What’s the downside to homologated cars? While they can be made pretty equal – depending on the track – teams can’t make wholesale changes to the car to make it work; there are pretty strict limits on what you can do.
“We can change the springs; there are certain rates of springs we’re allowed,” explains John Ward, engineer for the GAINSCO Bob Stallings Racing team which fields a Porsche 911 GT3 R for Jon Fogarty in Pirelli World Challenge. “The damper settings can be changed. Then we go to ride height … we can change ride height, rake, camber, toe, all of that. And we can change rear wing angle. There’s nothing you can do on the front aerodynamics; that’s basically fixed.”
Ward is engineering his second GT3 car in the team’s second season of World Challenge competition; last year the team competed in a McLaren 650S GT3. Before that, he engineered the Falken Racing Porsche in the American Le Mans Series, and previously worked in Indy cars and prototypes in Grand-Am and ALMS. But it was his design work at Dan Gurney’s All American Racers that earned him notoriety. He designed Eagle Indy cars and the all-conquering Eagle MkIII GTP car. He is the proverbial guy-who-has-done-it-all and has a pretty good idea of how to set up a car.
Once the car is on track, the driver can only make a few adjustments, such as the anti-lock braking system and traction control. Beyond that and tire pressures, there’s not a whole lot a team can do to make a car fast.
“It sounds simple, and in some ways your choices are narrowed down,” Ward says.
But you need to get the choices you have very close. It’s a homologated series and it’s a Balance of Performance series; they get better and better at balancing the performance of all these different cars. What that means to me and Jon and anybody operating in this series is the difference in getting at the front or sixth in qualifying can be measured in tenths of a second. So the requirement is pretty exacting to get the car just right.”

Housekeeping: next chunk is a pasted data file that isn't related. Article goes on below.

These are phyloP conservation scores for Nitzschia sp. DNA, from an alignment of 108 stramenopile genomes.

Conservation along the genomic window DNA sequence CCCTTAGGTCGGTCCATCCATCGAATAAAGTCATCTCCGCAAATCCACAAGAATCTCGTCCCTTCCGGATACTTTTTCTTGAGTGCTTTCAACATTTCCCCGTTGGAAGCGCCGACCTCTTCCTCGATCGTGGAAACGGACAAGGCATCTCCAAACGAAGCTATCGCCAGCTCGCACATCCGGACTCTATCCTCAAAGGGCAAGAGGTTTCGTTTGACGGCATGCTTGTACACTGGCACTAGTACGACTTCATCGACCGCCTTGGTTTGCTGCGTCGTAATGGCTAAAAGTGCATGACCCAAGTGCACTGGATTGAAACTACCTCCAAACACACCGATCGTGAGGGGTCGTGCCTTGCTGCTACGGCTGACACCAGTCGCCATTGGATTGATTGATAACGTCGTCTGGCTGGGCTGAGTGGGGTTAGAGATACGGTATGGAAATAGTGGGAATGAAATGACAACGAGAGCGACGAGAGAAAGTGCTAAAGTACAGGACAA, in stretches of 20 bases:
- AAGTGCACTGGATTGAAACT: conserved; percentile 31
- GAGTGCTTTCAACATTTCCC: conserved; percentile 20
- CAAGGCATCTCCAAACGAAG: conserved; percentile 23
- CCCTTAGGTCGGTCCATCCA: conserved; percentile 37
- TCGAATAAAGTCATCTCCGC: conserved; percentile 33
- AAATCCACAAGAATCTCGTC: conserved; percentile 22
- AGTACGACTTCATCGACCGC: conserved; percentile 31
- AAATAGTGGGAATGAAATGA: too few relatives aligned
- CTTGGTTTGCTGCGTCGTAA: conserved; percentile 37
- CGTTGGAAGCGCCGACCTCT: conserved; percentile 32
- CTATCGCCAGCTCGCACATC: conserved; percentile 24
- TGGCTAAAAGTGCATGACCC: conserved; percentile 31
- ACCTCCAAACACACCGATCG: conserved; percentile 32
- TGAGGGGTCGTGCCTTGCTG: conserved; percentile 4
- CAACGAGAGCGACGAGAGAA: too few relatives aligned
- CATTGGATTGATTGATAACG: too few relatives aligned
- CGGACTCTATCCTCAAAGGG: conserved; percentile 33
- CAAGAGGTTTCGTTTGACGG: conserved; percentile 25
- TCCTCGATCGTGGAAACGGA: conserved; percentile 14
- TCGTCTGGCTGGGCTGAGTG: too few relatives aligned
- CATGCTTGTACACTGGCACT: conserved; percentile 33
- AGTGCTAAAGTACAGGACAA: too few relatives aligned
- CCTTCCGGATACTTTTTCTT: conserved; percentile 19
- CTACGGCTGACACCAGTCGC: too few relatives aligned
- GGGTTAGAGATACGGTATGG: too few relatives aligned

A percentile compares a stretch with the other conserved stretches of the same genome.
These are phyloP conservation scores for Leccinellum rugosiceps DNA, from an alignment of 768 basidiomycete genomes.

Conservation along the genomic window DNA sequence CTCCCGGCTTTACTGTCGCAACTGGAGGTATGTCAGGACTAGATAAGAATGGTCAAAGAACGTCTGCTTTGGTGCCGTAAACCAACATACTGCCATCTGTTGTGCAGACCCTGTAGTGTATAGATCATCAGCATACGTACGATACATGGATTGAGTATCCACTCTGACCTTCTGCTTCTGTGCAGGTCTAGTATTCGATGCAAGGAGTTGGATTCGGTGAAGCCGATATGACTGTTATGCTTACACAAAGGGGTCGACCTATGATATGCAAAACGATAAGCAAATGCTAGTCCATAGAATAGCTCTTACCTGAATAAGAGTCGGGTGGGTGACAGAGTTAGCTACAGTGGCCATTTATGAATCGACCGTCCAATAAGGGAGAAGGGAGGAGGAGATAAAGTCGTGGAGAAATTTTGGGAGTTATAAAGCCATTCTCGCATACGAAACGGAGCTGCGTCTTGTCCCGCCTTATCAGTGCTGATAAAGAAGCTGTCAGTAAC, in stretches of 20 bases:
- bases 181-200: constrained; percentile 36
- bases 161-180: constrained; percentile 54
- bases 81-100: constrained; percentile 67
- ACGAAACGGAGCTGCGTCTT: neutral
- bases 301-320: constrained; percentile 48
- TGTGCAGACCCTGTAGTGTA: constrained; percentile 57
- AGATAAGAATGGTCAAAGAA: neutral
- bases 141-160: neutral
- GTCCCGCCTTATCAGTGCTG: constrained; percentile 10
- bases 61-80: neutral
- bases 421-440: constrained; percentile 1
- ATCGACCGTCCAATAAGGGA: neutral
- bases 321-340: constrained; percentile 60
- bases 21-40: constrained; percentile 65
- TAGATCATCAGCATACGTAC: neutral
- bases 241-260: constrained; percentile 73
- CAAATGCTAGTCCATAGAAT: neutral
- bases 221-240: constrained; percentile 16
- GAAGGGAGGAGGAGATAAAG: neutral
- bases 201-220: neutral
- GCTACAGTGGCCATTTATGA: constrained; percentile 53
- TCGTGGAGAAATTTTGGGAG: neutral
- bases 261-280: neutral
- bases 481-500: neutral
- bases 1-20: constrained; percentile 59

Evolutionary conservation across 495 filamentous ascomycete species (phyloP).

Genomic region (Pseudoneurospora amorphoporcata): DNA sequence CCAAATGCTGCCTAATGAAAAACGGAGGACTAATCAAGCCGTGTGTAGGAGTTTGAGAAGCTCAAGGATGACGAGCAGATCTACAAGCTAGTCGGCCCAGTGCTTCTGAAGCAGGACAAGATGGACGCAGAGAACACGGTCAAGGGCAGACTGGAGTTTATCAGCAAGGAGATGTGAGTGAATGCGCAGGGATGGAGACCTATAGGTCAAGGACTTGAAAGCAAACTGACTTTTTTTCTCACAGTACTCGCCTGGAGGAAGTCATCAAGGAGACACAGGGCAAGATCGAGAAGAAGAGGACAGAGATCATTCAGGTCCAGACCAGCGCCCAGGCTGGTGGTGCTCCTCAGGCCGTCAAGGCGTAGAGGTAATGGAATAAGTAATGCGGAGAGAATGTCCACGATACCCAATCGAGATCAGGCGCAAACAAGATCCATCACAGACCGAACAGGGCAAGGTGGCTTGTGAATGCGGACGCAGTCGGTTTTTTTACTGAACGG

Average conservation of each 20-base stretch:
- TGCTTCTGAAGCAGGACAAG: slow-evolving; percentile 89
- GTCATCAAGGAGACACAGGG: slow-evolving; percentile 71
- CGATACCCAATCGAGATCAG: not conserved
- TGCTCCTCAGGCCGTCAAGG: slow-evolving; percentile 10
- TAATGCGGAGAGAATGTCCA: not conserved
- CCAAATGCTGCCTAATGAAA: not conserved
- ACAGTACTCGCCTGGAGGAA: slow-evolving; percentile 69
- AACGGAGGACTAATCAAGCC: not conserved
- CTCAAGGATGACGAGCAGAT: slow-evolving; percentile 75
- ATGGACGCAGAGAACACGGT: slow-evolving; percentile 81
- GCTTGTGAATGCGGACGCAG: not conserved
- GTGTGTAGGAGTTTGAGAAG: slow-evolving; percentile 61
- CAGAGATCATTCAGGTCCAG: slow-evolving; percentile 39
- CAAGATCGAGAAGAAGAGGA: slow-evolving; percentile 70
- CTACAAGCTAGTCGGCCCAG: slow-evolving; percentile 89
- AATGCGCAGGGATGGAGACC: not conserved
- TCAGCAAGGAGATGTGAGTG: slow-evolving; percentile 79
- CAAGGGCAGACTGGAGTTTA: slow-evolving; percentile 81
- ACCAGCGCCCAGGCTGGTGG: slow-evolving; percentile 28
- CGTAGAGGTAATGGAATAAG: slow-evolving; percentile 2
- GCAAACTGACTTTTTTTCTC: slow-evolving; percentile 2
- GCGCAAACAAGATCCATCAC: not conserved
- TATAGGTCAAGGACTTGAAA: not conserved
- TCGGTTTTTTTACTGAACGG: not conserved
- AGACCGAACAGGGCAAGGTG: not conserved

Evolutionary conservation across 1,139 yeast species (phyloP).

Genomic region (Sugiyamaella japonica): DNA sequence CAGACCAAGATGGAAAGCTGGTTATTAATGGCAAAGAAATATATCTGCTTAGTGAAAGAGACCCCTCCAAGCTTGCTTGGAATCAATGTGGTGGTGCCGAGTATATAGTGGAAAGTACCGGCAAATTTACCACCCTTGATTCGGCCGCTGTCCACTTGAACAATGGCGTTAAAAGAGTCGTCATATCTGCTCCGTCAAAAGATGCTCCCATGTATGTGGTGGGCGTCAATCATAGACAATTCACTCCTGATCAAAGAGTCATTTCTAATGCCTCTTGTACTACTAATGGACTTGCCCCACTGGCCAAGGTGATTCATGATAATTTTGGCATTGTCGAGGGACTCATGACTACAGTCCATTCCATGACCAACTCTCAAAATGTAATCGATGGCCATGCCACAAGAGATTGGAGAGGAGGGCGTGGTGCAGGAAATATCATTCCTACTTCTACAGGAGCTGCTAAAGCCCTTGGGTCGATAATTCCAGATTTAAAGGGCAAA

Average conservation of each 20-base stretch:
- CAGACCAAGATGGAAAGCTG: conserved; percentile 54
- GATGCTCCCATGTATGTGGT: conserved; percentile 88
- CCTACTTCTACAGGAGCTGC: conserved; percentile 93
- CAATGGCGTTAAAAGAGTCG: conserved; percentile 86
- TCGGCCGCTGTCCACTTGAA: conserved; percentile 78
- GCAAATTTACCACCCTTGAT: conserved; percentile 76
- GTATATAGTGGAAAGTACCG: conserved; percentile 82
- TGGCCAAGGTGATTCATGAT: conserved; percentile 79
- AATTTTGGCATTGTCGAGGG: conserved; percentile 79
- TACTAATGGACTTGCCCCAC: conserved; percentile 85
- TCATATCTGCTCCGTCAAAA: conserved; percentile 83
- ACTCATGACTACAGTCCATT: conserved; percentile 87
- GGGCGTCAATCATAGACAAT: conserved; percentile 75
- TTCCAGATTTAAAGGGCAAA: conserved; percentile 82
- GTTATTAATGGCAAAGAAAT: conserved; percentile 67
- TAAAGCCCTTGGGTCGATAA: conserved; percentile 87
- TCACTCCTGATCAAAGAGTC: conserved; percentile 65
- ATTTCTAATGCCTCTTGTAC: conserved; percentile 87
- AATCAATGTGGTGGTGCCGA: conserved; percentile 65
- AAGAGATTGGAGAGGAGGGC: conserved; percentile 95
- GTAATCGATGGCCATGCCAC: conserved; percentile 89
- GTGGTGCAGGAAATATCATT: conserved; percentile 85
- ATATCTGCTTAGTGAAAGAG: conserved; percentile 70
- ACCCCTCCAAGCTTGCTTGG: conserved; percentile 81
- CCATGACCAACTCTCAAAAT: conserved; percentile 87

If a team has raced at a track before – and if they arrive with the same car – it should offer a head-start on setup. But any number of changes – a new car, track repave, weather – could render that useless. So how does a team get the car as quick and as comfortable for the driver as it can be?
“We’re always trying to be in qualifying mode, so the first thing a driver will always complain about is understeer,” he explains. “They’re always right, no doubt about that, but sometimes you get it all out and you go slower. But typically we’re working on understeer. We’ll use things like rake, for example. Changing springs front to rear doesn’t change the balance as much as you might think; changing roll stiffness ratio front to rear is not as powerful as you think.
“Rake is a reasonably powerful tool. In general, most cars I have worked with respond to aero more than they do mechanical. A Porsche GT3 R may not have a huge of ground effects, but they are still aero dominated, it appears. So you’re working on things that change aero for balance. Mechanical, too – it turns out that rake does everything. Rake gives you some mechanical changes to the center of gravity, some roll centers, and just by changing the rake, you change the aero. It’s probably one of our primary tools.”
On the mechanical grip side, the first thing Ward will turn his attention to is dampers. Like adjusting rake by changing the ride height front to rear, changing the damper settings is a pretty simple task compared to changing springs on a GT3 car. And, surprisingly, it’s often more effective.
“They’re pretty responsive to dampers of all things, and that’s not normal in my experience,” Ward says. “All cars will respond to dampers, but these will respond with just a few clicks. In years past, if I’d have told a driver I’m going to change the front low-speed compression two clicks, they’d go, ‘What? You don’t understand. I’ve got a problem here!’ But nowadays they know. Jon and I know that a couple of clicks is significant. GTs are maybe alike that way, probably because they’re sprung softer than a prototype or an Indy car. They move and they roll, and the movement and rolling you can control with dampers. How you control that movement and roll is crucial to how the car feels to the driver.”
To lower lap times, look to the corners. The goal for almost any corner on the track is for the driver to brake later than the other guy, carry more speed through the middle of the turn, and get to full throttle sooner. There are a lot of variables to get there, though.
“You can get understeer out, but the car might be terrible to drive, so you have to find a way to get that to happen, to get neutral, so he can roll speed through the middle and still put the power down,” Ward summarizes. “Those are the keys, right? If you can roll the middle but can’t put the power down, you’re not going anywhere. It’s all about how long the throttle is open.”